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Asian Art

Deep Bowl

3rd–2nd millennium b.c.e.

Earthenware with impressed cord marks

23 1/8 × 19 in. (58.74 × 48.26 cm)
Gift of Rosemarie and Leighton R. Longhi, B.A. 1967
Earthenware vessels from the Jomon, or cord-impressed, period are known for their surface decoration, which was created by pressing a rope onto a clay body before firing. By the middle of this period, the technique yielded elaborate three-dimensional designs such as those seen on this spectacular bowl, including appliqués on the body and four crests protruding from the rim. Although initially believed to serve a ceremonial purpose, jars of this type have been found in archaeological contexts that suggest they may also have had an everyday function.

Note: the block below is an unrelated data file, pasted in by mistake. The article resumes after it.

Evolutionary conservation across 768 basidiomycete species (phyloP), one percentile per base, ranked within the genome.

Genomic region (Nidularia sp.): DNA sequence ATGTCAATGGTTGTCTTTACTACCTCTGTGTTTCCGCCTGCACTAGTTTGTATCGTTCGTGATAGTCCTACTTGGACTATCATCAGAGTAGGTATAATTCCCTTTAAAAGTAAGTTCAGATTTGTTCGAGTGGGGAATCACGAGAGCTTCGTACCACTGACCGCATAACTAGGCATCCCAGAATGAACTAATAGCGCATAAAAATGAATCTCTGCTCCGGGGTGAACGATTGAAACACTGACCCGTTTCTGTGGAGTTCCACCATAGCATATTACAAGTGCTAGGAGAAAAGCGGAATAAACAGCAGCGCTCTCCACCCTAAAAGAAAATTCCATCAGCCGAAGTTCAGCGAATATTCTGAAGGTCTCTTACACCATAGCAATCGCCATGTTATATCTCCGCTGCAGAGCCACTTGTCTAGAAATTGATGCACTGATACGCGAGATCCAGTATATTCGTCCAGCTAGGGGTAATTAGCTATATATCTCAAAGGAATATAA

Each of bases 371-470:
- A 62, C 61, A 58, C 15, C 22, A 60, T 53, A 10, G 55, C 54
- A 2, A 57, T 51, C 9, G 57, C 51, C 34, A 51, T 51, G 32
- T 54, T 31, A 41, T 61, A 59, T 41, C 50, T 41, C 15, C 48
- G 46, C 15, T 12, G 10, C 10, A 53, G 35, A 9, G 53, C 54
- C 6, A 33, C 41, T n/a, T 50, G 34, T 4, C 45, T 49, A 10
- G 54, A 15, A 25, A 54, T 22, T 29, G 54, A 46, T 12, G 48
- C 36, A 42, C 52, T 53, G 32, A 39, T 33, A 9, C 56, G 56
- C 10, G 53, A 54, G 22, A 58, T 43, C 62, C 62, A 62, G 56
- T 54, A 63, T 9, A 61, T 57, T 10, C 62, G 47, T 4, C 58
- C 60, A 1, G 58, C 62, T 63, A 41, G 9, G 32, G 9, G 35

On view
Middle Jomon period (ca. 2500–1500 B.C.E.)
Containers - Ceramics

Leighton R. Longhi, and Rosemarie Longhi, New York; gift in 2012 to the Yale University Art Gallery, New Haven, Conn.

Note: This electronic record was created from historic documentation that does not necessarily reflect the Yale University Art Gallery’s complete or current knowledge about the object. Review and updating of such records is ongoing.